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Discussion Starter · #1 ·

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1/4 mile of a tuned FS for 70 grand??


and serious battery pack issues

Looks like it basically loses all its oomph after about 60 mph. Most electrics struggle mightily by about 60-80mph, which sucks, especially for something considered a "performance" SUV. Maybe on North American highways with our insanely low speed limits it doesn't matter as much to some people.

I'll stick with my FFS. Probably handles better anyway, and I don't have any problems keeping up with traffic. 馃檪
 

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I'll stick with my FFS. Probably handles better anyway, and I don't have any problems keeping up with traffic. 馃檪
I agree. And our FFS's look a whole lot better as well.
 
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What's funny is when you talk to a Ford engineer, and they say Ford is nuts for dropping sedans and going to only trucks and SUV's. They know it's gonna come back to haunt them, also don't be surprised if the F 150 Lightening goes bye bye.
 

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What's funny is when you talk to a Ford engineer, and they say Ford is nuts for dropping sedans and going to only trucks and SUV's. They know it's gonna come back to haunt them, also don't be surprised if the F 150 Lightening goes bye bye.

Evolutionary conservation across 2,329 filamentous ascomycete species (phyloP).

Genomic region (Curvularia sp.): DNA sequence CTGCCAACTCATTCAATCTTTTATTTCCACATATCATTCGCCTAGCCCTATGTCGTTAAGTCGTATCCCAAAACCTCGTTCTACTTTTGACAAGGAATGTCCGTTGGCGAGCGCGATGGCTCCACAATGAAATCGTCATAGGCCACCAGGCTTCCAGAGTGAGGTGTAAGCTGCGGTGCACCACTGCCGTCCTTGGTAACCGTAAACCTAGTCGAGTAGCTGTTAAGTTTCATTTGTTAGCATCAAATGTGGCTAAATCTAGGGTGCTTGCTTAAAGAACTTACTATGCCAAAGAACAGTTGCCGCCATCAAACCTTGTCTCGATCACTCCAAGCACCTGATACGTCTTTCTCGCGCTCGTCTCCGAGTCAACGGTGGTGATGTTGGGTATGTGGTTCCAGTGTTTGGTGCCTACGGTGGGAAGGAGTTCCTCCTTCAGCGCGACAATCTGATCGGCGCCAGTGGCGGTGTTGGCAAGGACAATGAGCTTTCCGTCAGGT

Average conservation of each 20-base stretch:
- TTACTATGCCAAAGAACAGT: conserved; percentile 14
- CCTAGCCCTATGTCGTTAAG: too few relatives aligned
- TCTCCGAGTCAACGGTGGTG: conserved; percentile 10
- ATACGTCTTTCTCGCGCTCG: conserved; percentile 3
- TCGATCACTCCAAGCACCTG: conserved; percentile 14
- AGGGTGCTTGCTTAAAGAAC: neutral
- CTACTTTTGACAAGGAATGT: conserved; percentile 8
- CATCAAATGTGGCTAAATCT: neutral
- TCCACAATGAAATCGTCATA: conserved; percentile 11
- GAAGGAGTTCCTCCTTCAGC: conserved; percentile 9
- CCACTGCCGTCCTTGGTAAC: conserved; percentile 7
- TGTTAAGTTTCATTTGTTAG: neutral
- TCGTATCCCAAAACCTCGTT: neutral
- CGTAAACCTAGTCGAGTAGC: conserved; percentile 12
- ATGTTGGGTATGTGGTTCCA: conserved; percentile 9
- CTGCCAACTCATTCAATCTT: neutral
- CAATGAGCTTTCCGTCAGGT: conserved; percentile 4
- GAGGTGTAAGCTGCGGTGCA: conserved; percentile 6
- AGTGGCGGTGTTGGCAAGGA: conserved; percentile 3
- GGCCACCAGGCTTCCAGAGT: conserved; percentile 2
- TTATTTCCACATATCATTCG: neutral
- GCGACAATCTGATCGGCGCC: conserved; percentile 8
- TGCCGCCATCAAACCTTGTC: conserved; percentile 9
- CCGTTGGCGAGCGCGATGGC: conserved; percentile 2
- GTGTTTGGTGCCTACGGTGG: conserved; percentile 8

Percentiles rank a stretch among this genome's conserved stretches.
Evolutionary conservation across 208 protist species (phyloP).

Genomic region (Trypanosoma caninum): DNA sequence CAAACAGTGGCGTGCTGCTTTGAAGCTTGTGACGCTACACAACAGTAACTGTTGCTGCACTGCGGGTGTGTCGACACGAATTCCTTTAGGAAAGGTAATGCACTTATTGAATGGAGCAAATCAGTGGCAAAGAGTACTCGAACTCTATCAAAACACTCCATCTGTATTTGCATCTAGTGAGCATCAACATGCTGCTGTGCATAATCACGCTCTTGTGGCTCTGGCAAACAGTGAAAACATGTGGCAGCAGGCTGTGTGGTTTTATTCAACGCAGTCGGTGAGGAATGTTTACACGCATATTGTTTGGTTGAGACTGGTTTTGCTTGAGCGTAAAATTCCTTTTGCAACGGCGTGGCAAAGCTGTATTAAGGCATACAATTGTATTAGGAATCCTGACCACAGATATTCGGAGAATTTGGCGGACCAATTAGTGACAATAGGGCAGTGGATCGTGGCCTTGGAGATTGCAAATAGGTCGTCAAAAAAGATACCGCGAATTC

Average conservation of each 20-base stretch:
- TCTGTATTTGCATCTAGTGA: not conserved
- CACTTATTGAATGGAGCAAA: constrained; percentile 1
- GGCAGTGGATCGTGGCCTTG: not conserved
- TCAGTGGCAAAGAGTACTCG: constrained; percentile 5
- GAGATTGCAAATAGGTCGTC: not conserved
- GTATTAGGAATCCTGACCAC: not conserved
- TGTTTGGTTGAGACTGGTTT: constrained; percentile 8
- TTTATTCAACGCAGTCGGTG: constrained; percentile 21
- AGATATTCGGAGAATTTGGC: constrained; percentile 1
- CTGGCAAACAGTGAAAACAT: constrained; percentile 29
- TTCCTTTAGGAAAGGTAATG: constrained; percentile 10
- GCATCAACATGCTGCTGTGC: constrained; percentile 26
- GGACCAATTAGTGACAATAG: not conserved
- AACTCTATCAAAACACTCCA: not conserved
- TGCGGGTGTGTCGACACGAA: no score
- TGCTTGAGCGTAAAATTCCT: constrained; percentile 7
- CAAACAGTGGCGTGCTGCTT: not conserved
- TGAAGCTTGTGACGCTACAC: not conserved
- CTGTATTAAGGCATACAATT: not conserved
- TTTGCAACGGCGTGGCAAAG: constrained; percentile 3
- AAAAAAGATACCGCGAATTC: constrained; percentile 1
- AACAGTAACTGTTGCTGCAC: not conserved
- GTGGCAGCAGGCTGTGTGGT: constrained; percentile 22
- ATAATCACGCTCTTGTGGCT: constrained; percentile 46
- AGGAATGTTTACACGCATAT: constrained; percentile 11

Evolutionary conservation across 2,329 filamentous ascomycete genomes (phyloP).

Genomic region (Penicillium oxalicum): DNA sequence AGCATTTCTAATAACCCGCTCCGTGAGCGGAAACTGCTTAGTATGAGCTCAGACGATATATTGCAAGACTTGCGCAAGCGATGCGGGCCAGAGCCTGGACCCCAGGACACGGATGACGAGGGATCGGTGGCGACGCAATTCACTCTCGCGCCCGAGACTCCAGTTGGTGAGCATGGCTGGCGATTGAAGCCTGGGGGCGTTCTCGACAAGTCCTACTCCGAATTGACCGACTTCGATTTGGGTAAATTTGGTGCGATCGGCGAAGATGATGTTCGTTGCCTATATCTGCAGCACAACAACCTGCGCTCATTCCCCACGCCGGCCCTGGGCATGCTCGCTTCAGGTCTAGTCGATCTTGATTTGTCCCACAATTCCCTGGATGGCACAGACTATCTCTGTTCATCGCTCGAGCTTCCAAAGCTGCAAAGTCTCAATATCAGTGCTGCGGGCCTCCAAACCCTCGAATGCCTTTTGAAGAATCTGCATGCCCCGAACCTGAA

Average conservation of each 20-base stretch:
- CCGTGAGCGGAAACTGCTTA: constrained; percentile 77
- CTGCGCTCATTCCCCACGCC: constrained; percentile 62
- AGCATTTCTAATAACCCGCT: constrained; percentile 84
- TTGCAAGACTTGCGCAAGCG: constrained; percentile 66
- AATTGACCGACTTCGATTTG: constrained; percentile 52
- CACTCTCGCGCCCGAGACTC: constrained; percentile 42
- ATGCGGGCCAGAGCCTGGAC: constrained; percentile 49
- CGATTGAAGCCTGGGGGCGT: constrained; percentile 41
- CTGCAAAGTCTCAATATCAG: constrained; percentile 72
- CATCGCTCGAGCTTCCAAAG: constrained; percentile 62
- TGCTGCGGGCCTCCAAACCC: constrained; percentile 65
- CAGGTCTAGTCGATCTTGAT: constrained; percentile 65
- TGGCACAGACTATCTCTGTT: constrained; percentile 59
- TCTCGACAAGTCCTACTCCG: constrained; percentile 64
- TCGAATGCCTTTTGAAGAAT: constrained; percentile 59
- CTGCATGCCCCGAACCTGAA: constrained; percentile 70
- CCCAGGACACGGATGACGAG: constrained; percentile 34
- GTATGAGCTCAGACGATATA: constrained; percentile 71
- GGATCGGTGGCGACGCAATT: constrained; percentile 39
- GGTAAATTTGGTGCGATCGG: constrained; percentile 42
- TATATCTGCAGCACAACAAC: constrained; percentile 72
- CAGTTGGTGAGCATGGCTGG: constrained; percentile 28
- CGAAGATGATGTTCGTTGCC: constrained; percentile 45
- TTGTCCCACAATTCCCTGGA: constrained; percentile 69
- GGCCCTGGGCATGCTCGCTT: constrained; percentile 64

Ford sells far more new trucks/suv's than sedans/coupes/hatchbacks. The only people buying Fusions were rental companies at the end. It was purely a financial decision.

As far as electrics go, the technology is still in it's infant stage. I like the concept of electric, the performance is very much there, but it's baby steps. Imagine the difference beween a 1910 era car and a 1960 era car, then the difference between a 1960 era car and a 2010 era car. Once we get past the extremely long charge times, get more infrastructure and a fully standardized charging system, it will help remove range anxiety. Add to it that once battery technology develops to allow for less hazardous, less heavy, and more easily replaceable batteries, it'll come a long way. It's really a stop gap though.